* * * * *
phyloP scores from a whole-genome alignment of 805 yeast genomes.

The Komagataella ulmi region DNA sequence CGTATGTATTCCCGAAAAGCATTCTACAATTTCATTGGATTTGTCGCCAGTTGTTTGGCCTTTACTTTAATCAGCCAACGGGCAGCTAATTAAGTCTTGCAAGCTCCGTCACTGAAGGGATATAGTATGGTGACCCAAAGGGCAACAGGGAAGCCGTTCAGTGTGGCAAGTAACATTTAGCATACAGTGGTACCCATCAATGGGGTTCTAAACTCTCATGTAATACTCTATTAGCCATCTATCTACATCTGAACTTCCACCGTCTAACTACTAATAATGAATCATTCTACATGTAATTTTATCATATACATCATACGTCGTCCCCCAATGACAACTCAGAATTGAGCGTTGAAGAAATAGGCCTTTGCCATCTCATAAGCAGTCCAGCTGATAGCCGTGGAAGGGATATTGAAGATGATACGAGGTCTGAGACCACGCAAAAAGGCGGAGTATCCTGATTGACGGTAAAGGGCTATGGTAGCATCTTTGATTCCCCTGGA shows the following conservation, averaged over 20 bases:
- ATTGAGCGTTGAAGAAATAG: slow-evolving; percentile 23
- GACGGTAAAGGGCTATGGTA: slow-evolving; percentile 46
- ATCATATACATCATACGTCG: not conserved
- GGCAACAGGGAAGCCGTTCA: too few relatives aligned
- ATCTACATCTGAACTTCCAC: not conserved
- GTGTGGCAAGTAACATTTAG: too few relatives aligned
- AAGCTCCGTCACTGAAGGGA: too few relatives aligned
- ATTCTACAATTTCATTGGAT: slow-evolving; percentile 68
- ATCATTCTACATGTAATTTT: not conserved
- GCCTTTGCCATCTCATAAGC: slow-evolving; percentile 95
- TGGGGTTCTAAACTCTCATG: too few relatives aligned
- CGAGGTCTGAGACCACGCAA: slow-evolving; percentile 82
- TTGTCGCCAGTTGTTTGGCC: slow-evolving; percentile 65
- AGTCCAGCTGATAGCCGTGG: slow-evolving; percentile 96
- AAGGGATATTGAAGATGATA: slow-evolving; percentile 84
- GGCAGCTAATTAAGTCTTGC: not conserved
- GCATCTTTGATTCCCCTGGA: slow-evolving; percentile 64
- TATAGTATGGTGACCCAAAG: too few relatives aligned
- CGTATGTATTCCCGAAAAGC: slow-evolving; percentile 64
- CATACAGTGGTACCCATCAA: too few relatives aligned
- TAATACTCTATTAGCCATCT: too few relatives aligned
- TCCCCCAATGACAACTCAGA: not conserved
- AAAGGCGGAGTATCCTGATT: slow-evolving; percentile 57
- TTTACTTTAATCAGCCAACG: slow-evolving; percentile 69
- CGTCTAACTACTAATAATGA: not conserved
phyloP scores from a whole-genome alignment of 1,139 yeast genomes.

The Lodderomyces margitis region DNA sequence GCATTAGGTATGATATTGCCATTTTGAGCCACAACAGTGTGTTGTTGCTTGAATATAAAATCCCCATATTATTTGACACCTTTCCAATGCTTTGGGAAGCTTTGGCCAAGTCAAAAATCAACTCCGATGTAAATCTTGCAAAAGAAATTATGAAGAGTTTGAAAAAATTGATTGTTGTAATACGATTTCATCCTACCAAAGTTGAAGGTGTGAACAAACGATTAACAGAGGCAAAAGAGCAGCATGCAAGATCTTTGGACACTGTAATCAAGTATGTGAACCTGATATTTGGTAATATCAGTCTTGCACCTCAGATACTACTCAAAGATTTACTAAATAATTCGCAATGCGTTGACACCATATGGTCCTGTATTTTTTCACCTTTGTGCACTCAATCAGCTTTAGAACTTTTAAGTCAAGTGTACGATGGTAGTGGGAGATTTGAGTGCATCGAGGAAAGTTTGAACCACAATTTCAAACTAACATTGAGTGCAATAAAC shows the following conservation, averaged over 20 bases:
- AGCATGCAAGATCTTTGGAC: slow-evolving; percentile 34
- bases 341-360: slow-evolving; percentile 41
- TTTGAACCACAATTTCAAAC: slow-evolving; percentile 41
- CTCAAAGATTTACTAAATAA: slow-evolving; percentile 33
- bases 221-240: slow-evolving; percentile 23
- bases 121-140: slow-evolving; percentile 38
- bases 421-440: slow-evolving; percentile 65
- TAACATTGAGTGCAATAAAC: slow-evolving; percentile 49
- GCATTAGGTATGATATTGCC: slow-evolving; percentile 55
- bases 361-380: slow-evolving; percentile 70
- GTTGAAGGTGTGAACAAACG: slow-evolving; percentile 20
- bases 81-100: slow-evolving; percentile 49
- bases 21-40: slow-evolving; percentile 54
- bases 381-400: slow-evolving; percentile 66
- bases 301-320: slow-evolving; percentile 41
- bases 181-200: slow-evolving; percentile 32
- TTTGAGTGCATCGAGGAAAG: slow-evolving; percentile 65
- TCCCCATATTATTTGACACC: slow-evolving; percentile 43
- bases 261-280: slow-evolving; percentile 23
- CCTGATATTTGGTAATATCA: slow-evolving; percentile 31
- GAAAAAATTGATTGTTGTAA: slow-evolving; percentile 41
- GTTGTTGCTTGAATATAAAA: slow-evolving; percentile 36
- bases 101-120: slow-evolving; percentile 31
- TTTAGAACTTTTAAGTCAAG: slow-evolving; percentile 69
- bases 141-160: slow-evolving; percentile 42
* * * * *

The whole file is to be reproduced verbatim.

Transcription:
phyloP scores from a whole-genome alignment of 805 yeast genomes.

The Komagataella ulmi region DNA sequence CGTATGTATTCCCGAAAAGCATTCTACAATTTCATTGGATTTGTCGCCAGTTGTTTGGCCTTTACTTTAATCAGCCAACGGGCAGCTAATTAAGTCTTGCAAGCTCCGTCACTGAAGGGATATAGTATGGTGACCCAAAGGGCAACAGGGAAGCCGTTCAGTGTGGCAAGTAACATTTAGCATACAGTGGTACCCATCAATGGGGTTCTAAACTCTCATGTAATACTCTATTAGCCATCTATCTACATCTGAACTTCCACCGTCTAACTACTAATAATGAATCATTCTACATGTAATTTTATCATATACATCATACGTCGTCCCCCAATGACAACTCAGAATTGAGCGTTGAAGAAATAGGCCTTTGCCATCTCATAAGCAGTCCAGCTGATAGCCGTGGAAGGGATATTGAAGATGATACGAGGTCTGAGACCACGCAAAAAGGCGGAGTATCCTGATTGACGGTAAAGGGCTATGGTAGCATCTTTGATTCCCCTGGA shows the following conservation, averaged over 20 bases:
- ATTGAGCGTTGAAGAAATAG: slow-evolving; percentile 23
- GACGGTAAAGGGCTATGGTA: slow-evolving; percentile 46
- ATCATATACATCATACGTCG: not conserved
- GGCAACAGGGAAGCCGTTCA: too few relatives aligned
- ATCTACATCTGAACTTCCAC: not conserved
- GTGTGGCAAGTAACATTTAG: too few relatives aligned
- AAGCTCCGTCACTGAAGGGA: too few relatives aligned
- ATTCTACAATTTCATTGGAT: slow-evolving; percentile 68
- ATCATTCTACATGTAATTTT: not conserved
- GCCTTTGCCATCTCATAAGC: slow-evolving; percentile 95
- TGGGGTTCTAAACTCTCATG: too few relatives aligned
- CGAGGTCTGAGACCACGCAA: slow-evolving; percentile 82
- TTGTCGCCAGTTGTTTGGCC: slow-evolving; percentile 65
- AGTCCAGCTGATAGCCGTGG: slow-evolving; percentile 96
- AAGGGATATTGAAGATGATA: slow-evolving; percentile 84
- GGCAGCTAATTAAGTCTTGC: not conserved
- GCATCTTTGATTCCCCTGGA: slow-evolving; percentile 64
- TATAGTATGGTGACCCAAAG: too few relatives aligned
- CGTATGTATTCCCGAAAAGC: slow-evolving; percentile 64
- CATACAGTGGTACCCATCAA: too few relatives aligned
- TAATACTCTATTAGCCATCT: too few relatives aligned
- TCCCCCAATGACAACTCAGA: not conserved
- AAAGGCGGAGTATCCTGATT: slow-evolving; percentile 57
- TTTACTTTAATCAGCCAACG: slow-evolving; percentile 69
- CGTCTAACTACTAATAATGA: not conserved
phyloP scores from a whole-genome alignment of 1,139 yeast genomes.

The Lodderomyces margitis region DNA sequence GCATTAGGTATGATATTGCCATTTTGAGCCACAACAGTGTGTTGTTGCTTGAATATAAAATCCCCATATTATTTGACACCTTTCCAATGCTTTGGGAAGCTTTGGCCAAGTCAAAAATCAACTCCGATGTAAATCTTGCAAAAGAAATTATGAAGAGTTTGAAAAAATTGATTGTTGTAATACGATTTCATCCTACCAAAGTTGAAGGTGTGAACAAACGATTAACAGAGGCAAAAGAGCAGCATGCAAGATCTTTGGACACTGTAATCAAGTATGTGAACCTGATATTTGGTAATATCAGTCTTGCACCTCAGATACTACTCAAAGATTTACTAAATAATTCGCAATGCGTTGACACCATATGGTCCTGTATTTTTTCACCTTTGTGCACTCAATCAGCTTTAGAACTTTTAAGTCAAGTGTACGATGGTAGTGGGAGATTTGAGTGCATCGAGGAAAGTTTGAACCACAATTTCAAACTAACATTGAGTGCAATAAAC shows the following conservation, averaged over 20 bases:
- AGCATGCAAGATCTTTGGAC: slow-evolving; percentile 34
- bases 341-360: slow-evolving; percentile 41
- TTTGAACCACAATTTCAAAC: slow-evolving; percentile 41
- CTCAAAGATTTACTAAATAA: slow-evolving; percentile 33
- bases 221-240: slow-evolving; percentile 23
- bases 121-140: slow-evolving; percentile 38
- bases 421-440: slow-evolving; percentile 65
- TAACATTGAGTGCAATAAAC: slow-evolving; percentile 49
- GCATTAGGTATGATATTGCC: slow-evolving; percentile 55
- bases 361-380: slow-evolving; percentile 70
- GTTGAAGGTGTGAACAAACG: slow-evolving; percentile 20
- bases 81-100: slow-evolving; percentile 49
- bases 21-40: slow-evolving; percentile 54
- bases 381-400: slow-evolving; percentile 66
- bases 301-320: slow-evolving; percentile 41
- bases 181-200: slow-evolving; percentile 32
- TTTGAGTGCATCGAGGAAAG: slow-evolving; percentile 65
- TCCCCATATTATTTGACACC: slow-evolving; percentile 43
- bases 261-280: slow-evolving; percentile 23
- CCTGATATTTGGTAATATCA: slow-evolving; percentile 31
- GAAAAAATTGATTGTTGTAA: slow-evolving; percentile 41
- GTTGTTGCTTGAATATAAAA: slow-evolving; percentile 36
- bases 101-120: slow-evolving; percentile 31
- TTTAGAACTTTTAAGTCAAG: slow-evolving; percentile 69
- bases 141-160: slow-evolving; percentile 42